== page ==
Qetnixik: Earthskin

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Keht-nish-ihk

It may not feel as strong as iron or bronze, but trust me— once you've worn qetnixik armor?
You may never want to take it off again.
— A smith to their apprentice
  Qetnixik, literally meaning earthskin in Qetlec,? is a mysterious byproduct of metalworking. This rubbery, translucent material is as tough as one might expect a metal to be— making it ideal for forging lightweight armor.  

Bubbling to the Surface

For reasons unknown, when raw metal ore is first melted down, there is a small chance that something else might bubble to its surface. Once cooled, qetnixik has a translucent dull grey-green color, and can be easily shaped with one's bare hands. It cannot be shaped in the same manner as clay, however— its shape can be altered, such as by rolling up a sleeve or adjusting a collar, and it will retain this altered shape. However, qetnixik cannot be sculpted or entirely reformed when cool, one must heat it back up in order to dictate its "base" form, much like most metals.   Despite this, armor forged from qetnixik is quite capable of protecting its wearer from harm. Little effort is put into shaping these pieces, as with the flexibility of the material, much of the small details will fade with time. Not only this, but embellishments are quite difficult to spot on a translucent piece of armor. Rather, smiths focus on the general shape of each piece, making sure to cut out small niches here and there in order to make it easier for their customers to adjust the fit to their liking.   Paint does not stick to qetnixik, and the material does not mix with metals— so any aesthetic embellishments to qetnixik armor must be slotted into each piece with holes or clever joinings. In this manner, some may choose to fit metal rings into their pieces, while others may add colorful strips of cloth or feathers to theirs.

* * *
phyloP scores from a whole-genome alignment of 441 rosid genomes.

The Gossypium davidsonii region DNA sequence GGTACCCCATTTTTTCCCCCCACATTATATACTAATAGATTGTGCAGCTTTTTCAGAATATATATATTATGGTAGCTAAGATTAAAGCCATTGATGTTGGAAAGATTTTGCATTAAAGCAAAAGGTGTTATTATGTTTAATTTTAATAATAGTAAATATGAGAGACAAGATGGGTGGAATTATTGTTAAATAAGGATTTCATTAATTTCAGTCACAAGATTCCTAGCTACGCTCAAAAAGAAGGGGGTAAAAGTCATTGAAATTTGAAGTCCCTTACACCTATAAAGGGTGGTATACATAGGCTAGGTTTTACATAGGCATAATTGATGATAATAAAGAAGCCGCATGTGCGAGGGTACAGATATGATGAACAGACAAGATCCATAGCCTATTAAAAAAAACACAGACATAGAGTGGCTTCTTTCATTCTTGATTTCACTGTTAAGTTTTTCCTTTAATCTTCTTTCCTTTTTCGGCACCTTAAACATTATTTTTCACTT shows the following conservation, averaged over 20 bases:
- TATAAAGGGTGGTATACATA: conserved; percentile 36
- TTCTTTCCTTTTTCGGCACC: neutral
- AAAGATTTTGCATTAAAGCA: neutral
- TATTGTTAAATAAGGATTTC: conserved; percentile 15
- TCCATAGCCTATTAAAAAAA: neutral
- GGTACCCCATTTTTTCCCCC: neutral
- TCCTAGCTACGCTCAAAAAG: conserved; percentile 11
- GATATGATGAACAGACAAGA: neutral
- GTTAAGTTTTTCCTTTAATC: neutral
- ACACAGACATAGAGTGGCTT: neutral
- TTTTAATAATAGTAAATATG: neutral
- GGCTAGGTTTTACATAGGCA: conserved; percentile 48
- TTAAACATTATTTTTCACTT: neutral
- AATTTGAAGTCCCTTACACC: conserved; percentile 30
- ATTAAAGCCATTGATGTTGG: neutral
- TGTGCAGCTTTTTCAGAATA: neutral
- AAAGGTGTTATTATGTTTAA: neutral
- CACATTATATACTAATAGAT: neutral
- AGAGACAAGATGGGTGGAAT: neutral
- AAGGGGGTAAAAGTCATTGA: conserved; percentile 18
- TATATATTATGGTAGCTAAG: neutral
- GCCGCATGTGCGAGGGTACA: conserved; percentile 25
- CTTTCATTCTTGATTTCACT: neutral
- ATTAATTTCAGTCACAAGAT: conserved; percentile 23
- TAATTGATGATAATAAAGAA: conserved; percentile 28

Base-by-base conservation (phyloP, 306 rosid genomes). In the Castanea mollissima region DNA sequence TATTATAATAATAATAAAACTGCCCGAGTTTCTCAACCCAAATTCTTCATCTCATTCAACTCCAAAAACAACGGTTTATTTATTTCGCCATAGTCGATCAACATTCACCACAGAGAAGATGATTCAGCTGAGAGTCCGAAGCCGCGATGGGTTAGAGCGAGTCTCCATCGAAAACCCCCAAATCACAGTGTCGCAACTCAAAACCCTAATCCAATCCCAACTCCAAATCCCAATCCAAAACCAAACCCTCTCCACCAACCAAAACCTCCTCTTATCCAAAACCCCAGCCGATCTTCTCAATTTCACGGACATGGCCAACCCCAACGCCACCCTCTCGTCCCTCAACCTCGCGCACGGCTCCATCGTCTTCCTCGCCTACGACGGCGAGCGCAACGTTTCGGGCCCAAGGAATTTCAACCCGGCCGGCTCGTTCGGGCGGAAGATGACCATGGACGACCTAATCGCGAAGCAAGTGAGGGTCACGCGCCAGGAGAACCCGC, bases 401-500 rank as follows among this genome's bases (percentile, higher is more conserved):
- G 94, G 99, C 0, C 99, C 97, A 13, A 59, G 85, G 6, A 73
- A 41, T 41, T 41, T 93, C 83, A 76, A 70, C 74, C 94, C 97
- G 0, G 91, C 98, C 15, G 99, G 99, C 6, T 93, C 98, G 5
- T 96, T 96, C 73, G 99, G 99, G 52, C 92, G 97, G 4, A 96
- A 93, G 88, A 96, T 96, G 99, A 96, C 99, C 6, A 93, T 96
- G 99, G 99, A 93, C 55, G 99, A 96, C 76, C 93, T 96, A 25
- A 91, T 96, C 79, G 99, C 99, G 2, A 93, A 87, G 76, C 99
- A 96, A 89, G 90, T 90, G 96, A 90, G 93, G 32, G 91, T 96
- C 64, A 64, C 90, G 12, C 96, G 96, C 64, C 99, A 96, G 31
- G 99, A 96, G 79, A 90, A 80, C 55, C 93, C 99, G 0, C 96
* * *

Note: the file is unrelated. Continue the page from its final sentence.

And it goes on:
Other uses

Given that qetnixik is an uncommon byproduct of melting down other metals, it is more expensive than most people in Qet can typically afford. As a result, its uses outside of armor and protection are few and far between— and generally reserved for wealthier people who wish to show off. For these cases, the material is used to create jewelry or sandals— wearables that can be displayed. Some artisans may use qetnixik to create sculptures as well, though it is not well suited to this usecase.   There is one other practical use of the material, however— given its durability and flexibility, qetnixik sacks can protect fragile goods in a way that baskets and cloth cannot. Of course, as it is a translucent material, one must be careful not to store items of particular worth within— unless they wish to brag, and then get robbed.  

Hardened qetnixik

When melted down and fired at hotter temperatures repeatedly, qetnixik hardens into a solid grey-green material that feels like compacted sand— as if simply blowing on it would cause it to come apart. In contrast to this, it is heavier, sturdier, and more rigid than standard qetnixik. This, too, is often used to forge armor. Uncommonly, it is also used to create weaponry— typically blunt sorts such as hammers or maces, given that qetnixik cannot keep an edge.   This sturdier material is much easier to sculpt and as such, much more popular with sculptors— though it is still niche even among their kind given that hardened qetnixik retains its adversity to paint. It is much less popular with the wealthy, as the translucent, softer material appears akin to a gemstone— while this dull, gritty material can be easily confused with mud.
 

Extra energy

Ores, gems, and other precious minerals within Qet were formed from the bone marrow of the dead god Qetlon.? On occasion, the marrow forming these minerals would contain a higher concentration of the fallen's god's magical energy— this is what leads to the formation of qetnixik, which lies dormant within other minerals until exposed to high heat.

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Author's Notes

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Apr 6, 2023 19:42 by Dr Emily Vair-Turnbull

Oooo what a fascinating material. I love the details you've added to make it distinct from metal whilst still having similar properties.

Apr 6, 2023 19:50 by Grace Gittel Lewis
Apr 8, 2023 00:17 by jyliet of the house

Love the cosmological explanation!

Apr 8, 2023 02:53 by Grace Gittel Lewis
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